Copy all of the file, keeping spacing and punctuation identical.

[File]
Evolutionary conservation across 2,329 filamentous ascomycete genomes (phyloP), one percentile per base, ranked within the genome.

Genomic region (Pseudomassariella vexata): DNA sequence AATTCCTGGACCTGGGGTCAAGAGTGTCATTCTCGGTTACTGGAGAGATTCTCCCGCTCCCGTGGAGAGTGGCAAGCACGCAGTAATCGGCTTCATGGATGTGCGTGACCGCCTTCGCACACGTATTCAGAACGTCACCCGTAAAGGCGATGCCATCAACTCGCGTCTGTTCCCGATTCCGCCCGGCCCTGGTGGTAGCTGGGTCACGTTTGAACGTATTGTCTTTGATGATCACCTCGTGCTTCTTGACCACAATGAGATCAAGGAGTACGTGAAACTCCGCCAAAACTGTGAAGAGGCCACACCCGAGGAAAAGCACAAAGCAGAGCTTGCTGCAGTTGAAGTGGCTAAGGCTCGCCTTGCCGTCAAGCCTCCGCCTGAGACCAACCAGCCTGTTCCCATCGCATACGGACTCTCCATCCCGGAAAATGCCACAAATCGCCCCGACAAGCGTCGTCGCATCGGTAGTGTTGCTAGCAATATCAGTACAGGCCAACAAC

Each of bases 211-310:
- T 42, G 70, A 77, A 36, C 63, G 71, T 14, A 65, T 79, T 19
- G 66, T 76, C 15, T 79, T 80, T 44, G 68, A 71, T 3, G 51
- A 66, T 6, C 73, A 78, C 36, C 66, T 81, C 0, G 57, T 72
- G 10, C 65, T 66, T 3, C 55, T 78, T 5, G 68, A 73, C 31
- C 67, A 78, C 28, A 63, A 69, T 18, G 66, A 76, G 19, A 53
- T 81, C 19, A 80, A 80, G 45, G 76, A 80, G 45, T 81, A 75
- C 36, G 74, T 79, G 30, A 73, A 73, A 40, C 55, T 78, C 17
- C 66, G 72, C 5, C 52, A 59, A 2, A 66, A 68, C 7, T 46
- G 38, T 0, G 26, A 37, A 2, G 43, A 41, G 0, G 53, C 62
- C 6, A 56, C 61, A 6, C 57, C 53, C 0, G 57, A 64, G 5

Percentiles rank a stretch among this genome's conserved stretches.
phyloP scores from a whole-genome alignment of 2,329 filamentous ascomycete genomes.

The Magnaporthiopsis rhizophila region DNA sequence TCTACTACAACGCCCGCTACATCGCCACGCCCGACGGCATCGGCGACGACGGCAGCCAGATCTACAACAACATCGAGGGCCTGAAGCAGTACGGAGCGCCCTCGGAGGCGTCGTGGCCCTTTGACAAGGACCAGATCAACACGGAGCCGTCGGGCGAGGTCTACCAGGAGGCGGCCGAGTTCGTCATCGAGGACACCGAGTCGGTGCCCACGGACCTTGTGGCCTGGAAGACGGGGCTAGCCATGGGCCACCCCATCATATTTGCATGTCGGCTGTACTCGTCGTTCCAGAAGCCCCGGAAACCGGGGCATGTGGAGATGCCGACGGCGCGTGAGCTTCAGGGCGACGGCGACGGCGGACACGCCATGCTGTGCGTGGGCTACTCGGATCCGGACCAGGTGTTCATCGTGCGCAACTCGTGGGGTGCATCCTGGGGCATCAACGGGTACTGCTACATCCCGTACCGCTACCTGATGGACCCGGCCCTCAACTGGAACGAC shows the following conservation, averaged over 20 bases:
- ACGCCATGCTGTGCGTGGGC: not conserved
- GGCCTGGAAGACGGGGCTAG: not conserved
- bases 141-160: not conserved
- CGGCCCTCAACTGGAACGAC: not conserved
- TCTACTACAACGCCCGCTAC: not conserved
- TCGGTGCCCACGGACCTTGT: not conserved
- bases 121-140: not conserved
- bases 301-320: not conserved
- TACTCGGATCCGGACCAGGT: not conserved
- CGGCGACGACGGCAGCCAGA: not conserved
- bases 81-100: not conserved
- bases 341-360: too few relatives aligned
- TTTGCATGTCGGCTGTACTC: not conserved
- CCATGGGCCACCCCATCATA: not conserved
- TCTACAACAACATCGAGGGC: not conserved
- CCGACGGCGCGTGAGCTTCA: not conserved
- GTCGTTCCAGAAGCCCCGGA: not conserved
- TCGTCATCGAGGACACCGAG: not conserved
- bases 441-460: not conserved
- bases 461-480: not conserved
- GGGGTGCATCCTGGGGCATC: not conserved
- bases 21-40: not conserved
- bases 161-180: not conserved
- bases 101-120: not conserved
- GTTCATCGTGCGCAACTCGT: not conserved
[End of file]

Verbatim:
Evolutionary conservation across 2,329 filamentous ascomycete genomes (phyloP), one percentile per base, ranked within the genome.

Genomic region (Pseudomassariella vexata): DNA sequence AATTCCTGGACCTGGGGTCAAGAGTGTCATTCTCGGTTACTGGAGAGATTCTCCCGCTCCCGTGGAGAGTGGCAAGCACGCAGTAATCGGCTTCATGGATGTGCGTGACCGCCTTCGCACACGTATTCAGAACGTCACCCGTAAAGGCGATGCCATCAACTCGCGTCTGTTCCCGATTCCGCCCGGCCCTGGTGGTAGCTGGGTCACGTTTGAACGTATTGTCTTTGATGATCACCTCGTGCTTCTTGACCACAATGAGATCAAGGAGTACGTGAAACTCCGCCAAAACTGTGAAGAGGCCACACCCGAGGAAAAGCACAAAGCAGAGCTTGCTGCAGTTGAAGTGGCTAAGGCTCGCCTTGCCGTCAAGCCTCCGCCTGAGACCAACCAGCCTGTTCCCATCGCATACGGACTCTCCATCCCGGAAAATGCCACAAATCGCCCCGACAAGCGTCGTCGCATCGGTAGTGTTGCTAGCAATATCAGTACAGGCCAACAAC

Each of bases 211-310:
- T 42, G 70, A 77, A 36, C 63, G 71, T 14, A 65, T 79, T 19
- G 66, T 76, C 15, T 79, T 80, T 44, G 68, A 71, T 3, G 51
- A 66, T 6, C 73, A 78, C 36, C 66, T 81, C 0, G 57, T 72
- G 10, C 65, T 66, T 3, C 55, T 78, T 5, G 68, A 73, C 31
- C 67, A 78, C 28, A 63, A 69, T 18, G 66, A 76, G 19, A 53
- T 81, C 19, A 80, A 80, G 45, G 76, A 80, G 45, T 81, A 75
- C 36, G 74, T 79, G 30, A 73, A 73, A 40, C 55, T 78, C 17
- C 66, G 72, C 5, C 52, A 59, A 2, A 66, A 68, C 7, T 46
- G 38, T 0, G 26, A 37, A 2, G 43, A 41, G 0, G 53, C 62
- C 6, A 56, C 61, A 6, C 57, C 53, C 0, G 57, A 64, G 5

Percentiles rank a stretch among this genome's conserved stretches.
phyloP scores from a whole-genome alignment of 2,329 filamentous ascomycete genomes.

The Magnaporthiopsis rhizophila region DNA sequence TCTACTACAACGCCCGCTACATCGCCACGCCCGACGGCATCGGCGACGACGGCAGCCAGATCTACAACAACATCGAGGGCCTGAAGCAGTACGGAGCGCCCTCGGAGGCGTCGTGGCCCTTTGACAAGGACCAGATCAACACGGAGCCGTCGGGCGAGGTCTACCAGGAGGCGGCCGAGTTCGTCATCGAGGACACCGAGTCGGTGCCCACGGACCTTGTGGCCTGGAAGACGGGGCTAGCCATGGGCCACCCCATCATATTTGCATGTCGGCTGTACTCGTCGTTCCAGAAGCCCCGGAAACCGGGGCATGTGGAGATGCCGACGGCGCGTGAGCTTCAGGGCGACGGCGACGGCGGACACGCCATGCTGTGCGTGGGCTACTCGGATCCGGACCAGGTGTTCATCGTGCGCAACTCGTGGGGTGCATCCTGGGGCATCAACGGGTACTGCTACATCCCGTACCGCTACCTGATGGACCCGGCCCTCAACTGGAACGAC shows the following conservation, averaged over 20 bases:
- ACGCCATGCTGTGCGTGGGC: not conserved
- GGCCTGGAAGACGGGGCTAG: not conserved
- bases 141-160: not conserved
- CGGCCCTCAACTGGAACGAC: not conserved
- TCTACTACAACGCCCGCTAC: not conserved
- TCGGTGCCCACGGACCTTGT: not conserved
- bases 121-140: not conserved
- bases 301-320: not conserved
- TACTCGGATCCGGACCAGGT: not conserved
- CGGCGACGACGGCAGCCAGA: not conserved
- bases 81-100: not conserved
- bases 341-360: too few relatives aligned
- TTTGCATGTCGGCTGTACTC: not conserved
- CCATGGGCCACCCCATCATA: not conserved
- TCTACAACAACATCGAGGGC: not conserved
- CCGACGGCGCGTGAGCTTCA: not conserved
- GTCGTTCCAGAAGCCCCGGA: not conserved
- TCGTCATCGAGGACACCGAG: not conserved
- bases 441-460: not conserved
- bases 461-480: not conserved
- GGGGTGCATCCTGGGGCATC: not conserved
- bases 21-40: not conserved
- bases 161-180: not conserved
- bases 101-120: not conserved
- GTTCATCGTGCGCAACTCGT: not conserved